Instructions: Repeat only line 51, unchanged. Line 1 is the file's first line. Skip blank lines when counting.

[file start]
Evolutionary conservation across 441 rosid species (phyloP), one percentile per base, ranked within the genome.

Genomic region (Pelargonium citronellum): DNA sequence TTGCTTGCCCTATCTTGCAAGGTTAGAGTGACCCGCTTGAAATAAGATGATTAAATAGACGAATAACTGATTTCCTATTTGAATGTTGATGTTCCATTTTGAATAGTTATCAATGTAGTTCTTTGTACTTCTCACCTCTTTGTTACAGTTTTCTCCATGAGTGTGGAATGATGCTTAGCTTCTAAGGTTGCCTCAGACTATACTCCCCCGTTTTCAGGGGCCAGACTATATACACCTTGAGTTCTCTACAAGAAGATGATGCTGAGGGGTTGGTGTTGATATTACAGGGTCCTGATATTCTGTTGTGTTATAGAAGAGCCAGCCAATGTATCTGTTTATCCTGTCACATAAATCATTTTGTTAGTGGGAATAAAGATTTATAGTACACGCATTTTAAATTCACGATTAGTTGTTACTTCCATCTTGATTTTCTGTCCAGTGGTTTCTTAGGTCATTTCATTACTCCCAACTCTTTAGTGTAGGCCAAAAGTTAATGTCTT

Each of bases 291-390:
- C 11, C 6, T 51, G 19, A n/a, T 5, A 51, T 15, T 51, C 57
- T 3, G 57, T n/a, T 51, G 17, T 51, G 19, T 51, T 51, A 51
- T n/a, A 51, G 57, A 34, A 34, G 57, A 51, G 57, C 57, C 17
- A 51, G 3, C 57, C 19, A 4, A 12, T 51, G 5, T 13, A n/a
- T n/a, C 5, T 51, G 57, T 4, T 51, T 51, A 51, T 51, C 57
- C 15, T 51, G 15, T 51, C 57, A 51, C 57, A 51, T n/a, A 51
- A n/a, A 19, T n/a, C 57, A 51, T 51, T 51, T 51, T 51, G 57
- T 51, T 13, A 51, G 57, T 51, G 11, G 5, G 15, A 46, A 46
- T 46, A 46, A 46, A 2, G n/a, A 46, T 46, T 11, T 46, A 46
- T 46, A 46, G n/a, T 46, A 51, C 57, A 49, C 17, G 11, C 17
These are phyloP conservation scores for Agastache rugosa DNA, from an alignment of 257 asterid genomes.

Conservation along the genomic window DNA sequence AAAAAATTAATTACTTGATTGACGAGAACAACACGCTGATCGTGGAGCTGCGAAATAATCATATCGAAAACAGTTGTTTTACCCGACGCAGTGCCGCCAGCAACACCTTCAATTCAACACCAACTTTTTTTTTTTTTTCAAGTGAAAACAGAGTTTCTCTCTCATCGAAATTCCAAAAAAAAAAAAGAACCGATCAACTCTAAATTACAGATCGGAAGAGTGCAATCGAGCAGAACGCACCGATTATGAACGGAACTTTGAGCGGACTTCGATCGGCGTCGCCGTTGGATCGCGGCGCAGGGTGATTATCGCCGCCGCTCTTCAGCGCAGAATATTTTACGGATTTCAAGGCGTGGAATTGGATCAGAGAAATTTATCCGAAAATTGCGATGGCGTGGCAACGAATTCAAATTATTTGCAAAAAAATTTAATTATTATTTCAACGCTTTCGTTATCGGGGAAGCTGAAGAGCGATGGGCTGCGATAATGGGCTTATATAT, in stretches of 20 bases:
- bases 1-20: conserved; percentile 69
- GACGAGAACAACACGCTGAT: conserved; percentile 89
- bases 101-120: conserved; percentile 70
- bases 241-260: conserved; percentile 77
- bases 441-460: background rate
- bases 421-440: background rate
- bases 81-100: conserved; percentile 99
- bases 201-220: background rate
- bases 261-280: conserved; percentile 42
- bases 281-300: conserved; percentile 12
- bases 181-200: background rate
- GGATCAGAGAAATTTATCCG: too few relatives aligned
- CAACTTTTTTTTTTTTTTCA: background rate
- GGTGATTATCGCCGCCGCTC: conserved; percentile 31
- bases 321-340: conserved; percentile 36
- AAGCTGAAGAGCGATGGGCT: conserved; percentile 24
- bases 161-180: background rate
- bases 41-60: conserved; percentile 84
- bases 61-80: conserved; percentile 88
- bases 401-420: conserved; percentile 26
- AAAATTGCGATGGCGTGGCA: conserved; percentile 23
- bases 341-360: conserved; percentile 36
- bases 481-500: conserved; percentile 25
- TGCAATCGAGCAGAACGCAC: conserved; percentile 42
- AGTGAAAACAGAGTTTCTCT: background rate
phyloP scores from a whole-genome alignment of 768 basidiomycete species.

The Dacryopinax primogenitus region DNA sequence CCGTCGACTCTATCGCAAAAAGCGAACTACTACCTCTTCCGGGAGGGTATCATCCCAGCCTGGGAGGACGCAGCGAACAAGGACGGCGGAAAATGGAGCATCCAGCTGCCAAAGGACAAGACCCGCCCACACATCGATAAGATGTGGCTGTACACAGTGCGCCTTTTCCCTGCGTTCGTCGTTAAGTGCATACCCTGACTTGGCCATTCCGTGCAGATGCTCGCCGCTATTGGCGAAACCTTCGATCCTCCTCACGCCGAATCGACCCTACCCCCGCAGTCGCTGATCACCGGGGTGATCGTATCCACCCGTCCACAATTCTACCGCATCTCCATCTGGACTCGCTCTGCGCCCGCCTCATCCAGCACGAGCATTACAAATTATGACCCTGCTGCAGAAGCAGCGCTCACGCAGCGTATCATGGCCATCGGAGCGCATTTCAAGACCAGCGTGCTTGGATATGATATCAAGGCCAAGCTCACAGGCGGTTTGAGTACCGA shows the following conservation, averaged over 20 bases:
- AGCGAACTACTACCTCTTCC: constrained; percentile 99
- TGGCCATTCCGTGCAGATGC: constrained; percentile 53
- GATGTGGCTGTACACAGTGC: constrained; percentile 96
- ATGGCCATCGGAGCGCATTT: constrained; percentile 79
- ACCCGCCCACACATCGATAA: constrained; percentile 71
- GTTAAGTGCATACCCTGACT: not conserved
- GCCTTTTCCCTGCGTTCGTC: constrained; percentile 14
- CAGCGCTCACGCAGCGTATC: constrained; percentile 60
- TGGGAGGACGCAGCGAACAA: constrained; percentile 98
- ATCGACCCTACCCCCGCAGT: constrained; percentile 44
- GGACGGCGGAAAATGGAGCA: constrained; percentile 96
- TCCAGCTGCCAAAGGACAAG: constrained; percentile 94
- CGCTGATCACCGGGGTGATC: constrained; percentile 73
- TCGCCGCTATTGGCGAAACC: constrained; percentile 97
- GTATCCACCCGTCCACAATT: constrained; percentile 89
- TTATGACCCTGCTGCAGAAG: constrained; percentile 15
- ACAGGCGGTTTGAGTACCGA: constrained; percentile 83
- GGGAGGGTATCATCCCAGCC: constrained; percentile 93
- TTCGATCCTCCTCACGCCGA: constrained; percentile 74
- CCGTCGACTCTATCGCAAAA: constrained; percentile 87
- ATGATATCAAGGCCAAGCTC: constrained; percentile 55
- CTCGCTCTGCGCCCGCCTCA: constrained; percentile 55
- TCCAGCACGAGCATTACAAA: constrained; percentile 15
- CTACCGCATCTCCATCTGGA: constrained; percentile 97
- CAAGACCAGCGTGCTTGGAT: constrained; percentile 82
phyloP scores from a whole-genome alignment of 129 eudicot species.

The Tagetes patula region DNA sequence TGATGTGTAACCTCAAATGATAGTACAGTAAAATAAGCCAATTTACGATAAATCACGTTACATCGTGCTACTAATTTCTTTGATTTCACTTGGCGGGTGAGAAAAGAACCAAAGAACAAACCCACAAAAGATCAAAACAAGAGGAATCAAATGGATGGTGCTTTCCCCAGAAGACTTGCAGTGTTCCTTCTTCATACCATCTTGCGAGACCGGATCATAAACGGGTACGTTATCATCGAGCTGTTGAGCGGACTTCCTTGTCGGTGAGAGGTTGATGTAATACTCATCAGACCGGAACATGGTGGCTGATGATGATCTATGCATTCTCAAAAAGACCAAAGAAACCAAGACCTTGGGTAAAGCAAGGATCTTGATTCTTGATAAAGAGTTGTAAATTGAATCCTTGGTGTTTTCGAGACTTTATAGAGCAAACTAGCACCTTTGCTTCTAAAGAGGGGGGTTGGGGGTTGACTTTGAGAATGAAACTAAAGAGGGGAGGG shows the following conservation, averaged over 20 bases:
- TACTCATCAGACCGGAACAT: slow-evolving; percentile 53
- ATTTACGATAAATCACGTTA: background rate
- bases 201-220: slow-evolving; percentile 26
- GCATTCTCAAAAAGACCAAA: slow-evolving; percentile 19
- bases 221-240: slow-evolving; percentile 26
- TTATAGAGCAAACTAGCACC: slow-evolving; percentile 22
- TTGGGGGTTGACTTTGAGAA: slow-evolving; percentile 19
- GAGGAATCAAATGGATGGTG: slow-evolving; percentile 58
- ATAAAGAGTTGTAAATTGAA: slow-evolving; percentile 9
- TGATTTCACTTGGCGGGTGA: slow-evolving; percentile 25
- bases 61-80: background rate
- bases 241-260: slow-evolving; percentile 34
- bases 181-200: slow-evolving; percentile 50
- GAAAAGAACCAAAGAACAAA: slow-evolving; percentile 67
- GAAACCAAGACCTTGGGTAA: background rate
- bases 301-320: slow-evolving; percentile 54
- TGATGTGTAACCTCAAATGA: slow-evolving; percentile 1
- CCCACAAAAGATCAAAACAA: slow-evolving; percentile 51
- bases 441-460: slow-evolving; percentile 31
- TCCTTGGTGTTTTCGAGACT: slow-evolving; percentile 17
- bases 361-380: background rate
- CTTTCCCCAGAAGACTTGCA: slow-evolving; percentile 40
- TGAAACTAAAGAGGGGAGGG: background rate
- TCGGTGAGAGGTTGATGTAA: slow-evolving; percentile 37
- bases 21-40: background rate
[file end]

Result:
- TGGGAGGACGCAGCGAACAA: constrained; percentile 98